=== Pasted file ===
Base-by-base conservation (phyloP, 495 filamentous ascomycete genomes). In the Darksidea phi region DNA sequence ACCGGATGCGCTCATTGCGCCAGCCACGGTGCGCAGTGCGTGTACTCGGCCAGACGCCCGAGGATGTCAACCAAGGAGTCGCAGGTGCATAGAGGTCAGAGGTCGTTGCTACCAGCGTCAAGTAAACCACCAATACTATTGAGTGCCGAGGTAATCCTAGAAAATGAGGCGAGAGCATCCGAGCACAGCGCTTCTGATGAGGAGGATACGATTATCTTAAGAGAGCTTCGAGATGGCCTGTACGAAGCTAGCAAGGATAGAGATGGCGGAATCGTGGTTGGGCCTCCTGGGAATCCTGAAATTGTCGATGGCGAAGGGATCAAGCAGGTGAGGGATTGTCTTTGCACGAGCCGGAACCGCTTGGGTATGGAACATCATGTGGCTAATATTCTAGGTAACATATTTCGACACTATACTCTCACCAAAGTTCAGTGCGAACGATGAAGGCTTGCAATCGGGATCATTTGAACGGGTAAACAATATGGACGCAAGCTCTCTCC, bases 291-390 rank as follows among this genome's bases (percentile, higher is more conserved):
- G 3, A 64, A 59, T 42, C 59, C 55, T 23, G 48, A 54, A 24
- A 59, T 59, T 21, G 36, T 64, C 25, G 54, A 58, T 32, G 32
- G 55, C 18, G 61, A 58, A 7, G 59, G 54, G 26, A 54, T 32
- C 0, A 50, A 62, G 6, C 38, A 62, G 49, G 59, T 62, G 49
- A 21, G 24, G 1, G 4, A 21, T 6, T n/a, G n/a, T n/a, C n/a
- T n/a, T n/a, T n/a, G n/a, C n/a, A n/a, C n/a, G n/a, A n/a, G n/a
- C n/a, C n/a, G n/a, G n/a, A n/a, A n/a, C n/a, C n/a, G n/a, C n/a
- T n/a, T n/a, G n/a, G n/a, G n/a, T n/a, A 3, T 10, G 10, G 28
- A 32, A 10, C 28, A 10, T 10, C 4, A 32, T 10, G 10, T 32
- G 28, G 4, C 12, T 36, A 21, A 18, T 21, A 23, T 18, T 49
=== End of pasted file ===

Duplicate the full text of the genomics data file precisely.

Base-by-base conservation (phyloP, 495 filamentous ascomycete genomes). In the Darksidea phi region DNA sequence ACCGGATGCGCTCATTGCGCCAGCCACGGTGCGCAGTGCGTGTACTCGGCCAGACGCCCGAGGATGTCAACCAAGGAGTCGCAGGTGCATAGAGGTCAGAGGTCGTTGCTACCAGCGTCAAGTAAACCACCAATACTATTGAGTGCCGAGGTAATCCTAGAAAATGAGGCGAGAGCATCCGAGCACAGCGCTTCTGATGAGGAGGATACGATTATCTTAAGAGAGCTTCGAGATGGCCTGTACGAAGCTAGCAAGGATAGAGATGGCGGAATCGTGGTTGGGCCTCCTGGGAATCCTGAAATTGTCGATGGCGAAGGGATCAAGCAGGTGAGGGATTGTCTTTGCACGAGCCGGAACCGCTTGGGTATGGAACATCATGTGGCTAATATTCTAGGTAACATATTTCGACACTATACTCTCACCAAAGTTCAGTGCGAACGATGAAGGCTTGCAATCGGGATCATTTGAACGGGTAAACAATATGGACGCAAGCTCTCTCC, bases 291-390 rank as follows among this genome's bases (percentile, higher is more conserved):
- G 3, A 64, A 59, T 42, C 59, C 55, T 23, G 48, A 54, A 24
- A 59, T 59, T 21, G 36, T 64, C 25, G 54, A 58, T 32, G 32
- G 55, C 18, G 61, A 58, A 7, G 59, G 54, G 26, A 54, T 32
- C 0, A 50, A 62, G 6, C 38, A 62, G 49, G 59, T 62, G 49
- A 21, G 24, G 1, G 4, A 21, T 6, T n/a, G n/a, T n/a, C n/a
- T n/a, T n/a, T n/a, G n/a, C n/a, A n/a, C n/a, G n/a, A n/a, G n/a
- C n/a, C n/a, G n/a, G n/a, A n/a, A n/a, C n/a, C n/a, G n/a, C n/a
- T n/a, T n/a, G n/a, G n/a, G n/a, T n/a, A 3, T 10, G 10, G 28
- A 32, A 10, C 28, A 10, T 10, C 4, A 32, T 10, G 10, T 32
- G 28, G 4, C 12, T 36, A 21, A 18, T 21, A 23, T 18, T 49